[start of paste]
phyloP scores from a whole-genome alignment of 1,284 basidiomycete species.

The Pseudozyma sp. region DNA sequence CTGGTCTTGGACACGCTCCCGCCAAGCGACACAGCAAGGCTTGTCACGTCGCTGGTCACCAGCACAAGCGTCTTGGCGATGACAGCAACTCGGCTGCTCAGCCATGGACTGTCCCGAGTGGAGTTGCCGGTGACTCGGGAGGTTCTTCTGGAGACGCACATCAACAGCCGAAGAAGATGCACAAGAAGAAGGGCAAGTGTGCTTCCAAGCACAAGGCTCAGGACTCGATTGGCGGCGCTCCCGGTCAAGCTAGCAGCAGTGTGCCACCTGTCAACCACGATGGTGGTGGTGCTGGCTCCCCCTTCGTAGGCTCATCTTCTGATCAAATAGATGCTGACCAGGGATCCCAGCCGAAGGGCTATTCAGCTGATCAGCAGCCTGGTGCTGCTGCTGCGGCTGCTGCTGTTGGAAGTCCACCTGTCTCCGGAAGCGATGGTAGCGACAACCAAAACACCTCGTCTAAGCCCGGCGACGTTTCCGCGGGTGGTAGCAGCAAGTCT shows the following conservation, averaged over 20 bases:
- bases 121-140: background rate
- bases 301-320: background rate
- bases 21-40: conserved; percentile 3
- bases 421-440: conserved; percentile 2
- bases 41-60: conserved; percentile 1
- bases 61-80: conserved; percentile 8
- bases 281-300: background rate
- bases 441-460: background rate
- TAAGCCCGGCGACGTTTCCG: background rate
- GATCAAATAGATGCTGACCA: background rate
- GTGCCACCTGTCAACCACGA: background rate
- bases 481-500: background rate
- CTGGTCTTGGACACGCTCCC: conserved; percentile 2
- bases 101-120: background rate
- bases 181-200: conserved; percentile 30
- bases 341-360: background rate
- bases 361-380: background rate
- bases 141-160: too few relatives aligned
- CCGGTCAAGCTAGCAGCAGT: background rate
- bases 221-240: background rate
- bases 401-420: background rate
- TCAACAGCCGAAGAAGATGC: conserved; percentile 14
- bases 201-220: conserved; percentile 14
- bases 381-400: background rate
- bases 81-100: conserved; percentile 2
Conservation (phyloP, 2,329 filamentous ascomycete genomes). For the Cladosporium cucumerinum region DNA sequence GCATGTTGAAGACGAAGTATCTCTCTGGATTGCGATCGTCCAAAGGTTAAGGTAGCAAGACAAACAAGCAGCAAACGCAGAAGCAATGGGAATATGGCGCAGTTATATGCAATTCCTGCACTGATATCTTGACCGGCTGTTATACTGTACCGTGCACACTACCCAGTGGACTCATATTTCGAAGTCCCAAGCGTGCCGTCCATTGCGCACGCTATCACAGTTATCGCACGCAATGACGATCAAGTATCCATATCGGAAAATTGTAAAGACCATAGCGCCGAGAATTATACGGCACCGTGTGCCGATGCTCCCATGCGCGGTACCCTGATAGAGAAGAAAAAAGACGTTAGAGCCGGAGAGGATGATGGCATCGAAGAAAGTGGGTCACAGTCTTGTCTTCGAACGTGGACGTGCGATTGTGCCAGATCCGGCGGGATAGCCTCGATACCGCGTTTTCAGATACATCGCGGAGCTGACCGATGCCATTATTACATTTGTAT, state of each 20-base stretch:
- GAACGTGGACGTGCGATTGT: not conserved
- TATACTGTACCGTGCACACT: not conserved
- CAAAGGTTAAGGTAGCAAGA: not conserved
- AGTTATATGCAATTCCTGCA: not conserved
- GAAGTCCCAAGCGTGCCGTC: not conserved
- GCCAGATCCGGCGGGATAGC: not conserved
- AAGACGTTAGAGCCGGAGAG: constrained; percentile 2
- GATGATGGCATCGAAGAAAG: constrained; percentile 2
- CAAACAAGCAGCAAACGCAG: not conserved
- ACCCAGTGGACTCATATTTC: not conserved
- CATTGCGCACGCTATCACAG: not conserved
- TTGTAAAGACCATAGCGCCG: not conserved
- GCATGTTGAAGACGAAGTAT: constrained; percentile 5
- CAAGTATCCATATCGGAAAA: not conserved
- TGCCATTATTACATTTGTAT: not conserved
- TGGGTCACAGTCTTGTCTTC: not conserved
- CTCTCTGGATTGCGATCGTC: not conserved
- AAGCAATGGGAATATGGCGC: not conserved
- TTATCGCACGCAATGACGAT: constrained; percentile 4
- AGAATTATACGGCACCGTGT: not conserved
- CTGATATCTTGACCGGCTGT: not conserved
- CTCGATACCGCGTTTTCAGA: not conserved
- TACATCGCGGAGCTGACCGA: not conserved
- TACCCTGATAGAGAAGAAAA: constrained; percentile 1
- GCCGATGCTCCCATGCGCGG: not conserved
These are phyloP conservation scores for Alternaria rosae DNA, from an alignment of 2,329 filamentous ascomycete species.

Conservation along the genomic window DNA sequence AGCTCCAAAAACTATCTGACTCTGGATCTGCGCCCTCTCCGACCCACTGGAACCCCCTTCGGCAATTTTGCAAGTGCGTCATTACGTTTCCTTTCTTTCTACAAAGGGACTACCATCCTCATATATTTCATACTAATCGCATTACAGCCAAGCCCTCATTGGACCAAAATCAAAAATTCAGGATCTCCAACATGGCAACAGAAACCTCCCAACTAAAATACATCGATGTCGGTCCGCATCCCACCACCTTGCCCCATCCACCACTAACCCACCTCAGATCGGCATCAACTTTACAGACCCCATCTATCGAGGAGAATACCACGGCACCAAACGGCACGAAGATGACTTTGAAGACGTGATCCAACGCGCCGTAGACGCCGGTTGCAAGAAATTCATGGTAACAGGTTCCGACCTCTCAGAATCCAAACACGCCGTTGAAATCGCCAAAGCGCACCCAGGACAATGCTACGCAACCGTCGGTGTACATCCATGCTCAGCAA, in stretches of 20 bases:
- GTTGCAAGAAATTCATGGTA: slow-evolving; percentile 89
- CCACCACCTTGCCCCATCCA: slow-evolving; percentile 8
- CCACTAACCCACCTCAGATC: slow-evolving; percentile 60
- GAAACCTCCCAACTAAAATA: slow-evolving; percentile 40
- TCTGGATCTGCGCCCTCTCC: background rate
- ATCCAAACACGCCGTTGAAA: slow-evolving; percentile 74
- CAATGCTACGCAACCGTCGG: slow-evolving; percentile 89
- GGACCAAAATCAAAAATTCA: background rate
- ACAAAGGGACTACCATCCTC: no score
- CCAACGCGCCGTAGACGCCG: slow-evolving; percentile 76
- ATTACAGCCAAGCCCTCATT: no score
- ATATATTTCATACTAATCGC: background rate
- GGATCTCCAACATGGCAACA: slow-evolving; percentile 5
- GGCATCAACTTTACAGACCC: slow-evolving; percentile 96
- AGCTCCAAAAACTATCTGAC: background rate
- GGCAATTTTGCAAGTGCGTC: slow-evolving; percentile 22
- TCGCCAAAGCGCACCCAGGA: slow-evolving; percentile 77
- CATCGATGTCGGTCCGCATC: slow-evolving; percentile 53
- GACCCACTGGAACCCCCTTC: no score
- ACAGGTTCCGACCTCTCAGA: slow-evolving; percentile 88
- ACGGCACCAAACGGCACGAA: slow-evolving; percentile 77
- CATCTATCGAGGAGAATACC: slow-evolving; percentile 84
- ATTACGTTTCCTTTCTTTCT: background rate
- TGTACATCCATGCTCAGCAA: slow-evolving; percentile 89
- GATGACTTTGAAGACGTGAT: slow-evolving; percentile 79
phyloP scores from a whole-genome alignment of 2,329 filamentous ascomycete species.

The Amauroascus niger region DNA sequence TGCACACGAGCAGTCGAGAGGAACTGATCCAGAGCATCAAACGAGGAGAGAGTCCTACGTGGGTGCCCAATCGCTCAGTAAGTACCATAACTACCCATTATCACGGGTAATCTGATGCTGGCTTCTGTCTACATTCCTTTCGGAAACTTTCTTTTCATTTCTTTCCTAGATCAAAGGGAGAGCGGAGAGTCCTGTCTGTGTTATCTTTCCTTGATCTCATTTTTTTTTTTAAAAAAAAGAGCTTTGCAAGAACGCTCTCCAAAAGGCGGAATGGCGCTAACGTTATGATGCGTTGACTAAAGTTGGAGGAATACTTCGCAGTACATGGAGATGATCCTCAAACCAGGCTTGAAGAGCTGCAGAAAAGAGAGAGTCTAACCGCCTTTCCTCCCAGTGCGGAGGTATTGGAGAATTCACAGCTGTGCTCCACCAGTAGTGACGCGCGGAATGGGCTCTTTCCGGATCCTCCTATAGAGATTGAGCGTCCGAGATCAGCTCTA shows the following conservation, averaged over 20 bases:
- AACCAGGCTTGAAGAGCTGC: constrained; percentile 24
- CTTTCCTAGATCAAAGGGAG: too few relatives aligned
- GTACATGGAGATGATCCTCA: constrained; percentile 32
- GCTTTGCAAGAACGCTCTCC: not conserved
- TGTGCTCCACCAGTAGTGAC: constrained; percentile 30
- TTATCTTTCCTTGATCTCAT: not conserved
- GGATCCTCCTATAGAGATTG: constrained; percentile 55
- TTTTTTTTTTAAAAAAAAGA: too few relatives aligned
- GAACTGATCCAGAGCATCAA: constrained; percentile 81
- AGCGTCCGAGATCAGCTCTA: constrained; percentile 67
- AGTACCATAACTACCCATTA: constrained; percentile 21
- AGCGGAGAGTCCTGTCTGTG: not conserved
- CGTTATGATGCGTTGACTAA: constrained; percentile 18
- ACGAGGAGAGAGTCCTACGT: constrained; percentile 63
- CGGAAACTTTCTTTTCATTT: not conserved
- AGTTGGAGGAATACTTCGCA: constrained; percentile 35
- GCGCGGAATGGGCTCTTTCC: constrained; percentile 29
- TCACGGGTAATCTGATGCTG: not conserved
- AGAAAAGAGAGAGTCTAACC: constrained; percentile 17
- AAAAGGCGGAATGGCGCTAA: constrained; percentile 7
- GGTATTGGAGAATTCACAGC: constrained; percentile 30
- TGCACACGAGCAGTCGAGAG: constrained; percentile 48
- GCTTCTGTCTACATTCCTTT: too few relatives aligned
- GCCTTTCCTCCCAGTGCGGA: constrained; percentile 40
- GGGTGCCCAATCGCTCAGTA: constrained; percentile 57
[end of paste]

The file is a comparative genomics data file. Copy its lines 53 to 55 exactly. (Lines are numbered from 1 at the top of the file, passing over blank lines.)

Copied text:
- GCCGATGCTCCCATGCGCGG: not conserved
These are phyloP conservation scores for Alternaria rosae DNA, from an alignment of 2,329 filamentous ascomycete species.

Conservation along the genomic window DNA sequence AGCTCCAAAAACTATCTGACTCTGGATCTGCGCCCTCTCCGACCCACTGGAACCCCCTTCGGCAATTTTGCAAGTGCGTCATTACGTTTCCTTTCTTTCTACAAAGGGACTACCATCCTCATATATTTCATACTAATCGCATTACAGCCAAGCCCTCATTGGACCAAAATCAAAAATTCAGGATCTCCAACATGGCAACAGAAACCTCCCAACTAAAATACATCGATGTCGGTCCGCATCCCACCACCTTGCCCCATCCACCACTAACCCACCTCAGATCGGCATCAACTTTACAGACCCCATCTATCGAGGAGAATACCACGGCACCAAACGGCACGAAGATGACTTTGAAGACGTGATCCAACGCGCCGTAGACGCCGGTTGCAAGAAATTCATGGTAACAGGTTCCGACCTCTCAGAATCCAAACACGCCGTTGAAATCGCCAAAGCGCACCCAGGACAATGCTACGCAACCGTCGGTGTACATCCATGCTCAGCAA, in stretches of 20 bases: